The Reykjavík Shorts&Docs festival finished of with a bang last weekend, for now at least, the plan is to hit the road again to rural areas this summer. The film Price of Sex was screened on the festival in the beginning of May, a documentary about young Eastern European women that have been drawn in to sex trafficking and abuse. Photojournalist and filmmaker Mimi Chakarova, who grew up in Bulgaria, tells the story through a personal investigative journey, going partly undercover in the filming process.
After the screening, there was a panel discussion, led by the journalist Jóhannes Kr. Kristjánsson, about these issues. One of the participants in the panel, Steinunn Gyðu- og Guðjónsdóttir, the project manager in Kristínarhús which is a shelter for women victims out of prostitution and/or human trafficking, sat down with us for a quick interview.
How did this come about, that the Shorts&Docs contacted you for the panel?
Because the Shorts&Docs festival was focusing on female filmmakers and women s issues this year they sought after partnerships with NGOs that work in this field. So they contacted us at Stigamot to co-host this screening and panel which of course we were happy to do, to put focus on these issues that often do not get too much attention. I was also asked to point out candidates for the panel, and I think it was very interesting to have a representative from the police and the ministry of interior.
How do you feel that the film medium is suitable for subjects like this?
This medium is very suitable, for many reasons. The audience get to see the women tell their stories about them being victims of sex trafficking and prostitutions. You never fully understand this reality of these women, unless you get to hear them talk about this in person. But the downside is maybe that this is a visual medium, and women have to be brave to step in front of the camera to tell their story. There are many women that choose to speak in other non visual mediums, or to be blurred out completely if they agree on being filmed.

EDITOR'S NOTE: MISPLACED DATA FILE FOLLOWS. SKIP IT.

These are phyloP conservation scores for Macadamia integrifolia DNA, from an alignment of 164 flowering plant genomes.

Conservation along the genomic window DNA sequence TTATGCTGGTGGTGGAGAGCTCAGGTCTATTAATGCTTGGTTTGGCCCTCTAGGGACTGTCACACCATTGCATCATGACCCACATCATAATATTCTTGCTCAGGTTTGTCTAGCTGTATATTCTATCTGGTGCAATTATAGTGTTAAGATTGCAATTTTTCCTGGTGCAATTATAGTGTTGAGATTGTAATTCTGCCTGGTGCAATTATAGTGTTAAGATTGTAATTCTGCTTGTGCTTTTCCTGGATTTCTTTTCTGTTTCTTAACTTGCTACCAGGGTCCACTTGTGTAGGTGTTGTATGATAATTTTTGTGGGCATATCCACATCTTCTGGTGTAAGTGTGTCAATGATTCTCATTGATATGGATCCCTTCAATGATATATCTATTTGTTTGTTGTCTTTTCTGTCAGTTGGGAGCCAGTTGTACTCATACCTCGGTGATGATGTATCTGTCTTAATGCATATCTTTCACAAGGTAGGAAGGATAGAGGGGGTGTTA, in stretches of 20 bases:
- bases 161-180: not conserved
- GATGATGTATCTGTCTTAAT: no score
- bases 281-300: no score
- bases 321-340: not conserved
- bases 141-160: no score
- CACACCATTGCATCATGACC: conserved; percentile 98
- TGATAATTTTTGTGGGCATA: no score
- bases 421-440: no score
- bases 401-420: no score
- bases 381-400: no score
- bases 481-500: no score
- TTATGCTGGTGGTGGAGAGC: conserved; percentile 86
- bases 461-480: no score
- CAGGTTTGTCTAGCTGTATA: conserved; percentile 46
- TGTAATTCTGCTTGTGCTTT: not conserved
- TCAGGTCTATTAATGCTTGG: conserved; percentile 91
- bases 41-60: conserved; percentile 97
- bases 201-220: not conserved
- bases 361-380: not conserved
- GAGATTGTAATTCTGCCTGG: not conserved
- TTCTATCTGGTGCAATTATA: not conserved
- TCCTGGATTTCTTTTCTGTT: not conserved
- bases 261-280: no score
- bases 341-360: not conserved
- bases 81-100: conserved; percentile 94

What can you tell me about this film, The price of sex?
The filmmaker obviously had worked very hard on the film itself. She describes the distress of these women very well, that they come from poor countries, which makes them easy victims for those who are behind human trafficking. The movie is about this distress both when the women are in these situations and the aftermath, because when they are free, this is not at all over, and the recovery process is very complex and difficult.
I think it’s very brave for this filmmaker to manage to get interviews with people involved in soliciting prostitution and pimps. I think that is a very good standpoint to take, because this is not a problem that exists in some kind of a vacuum, there are actual persons behind this demand side of the matter that keep maintaining these human rights violations.
What is your opinion about the filmmaker, did you feel her presence in the film?
Yes, absolutely, she is from Bulgaria and her voice as an author shines very strongly throughout the film. She is of course not just a filmmaker, she is an activist and a photojournalist so she approaches the subject in various ways. She has a webpage for the film: priceofsex.org
Finally, what do you want people to notice the most, if they are going to see this film?
Well, I think the main message is that prostitution is sprung from distress, I think we could stop discussing the myth about the happy prostitute and free will, It is not choice and never will be.
We thank Steinunn for takting the time to talk with us, and wish her the best in her profession at Kristínarhús.
Interview: Ása Baldursdóttir
Photographs: Nanna Dís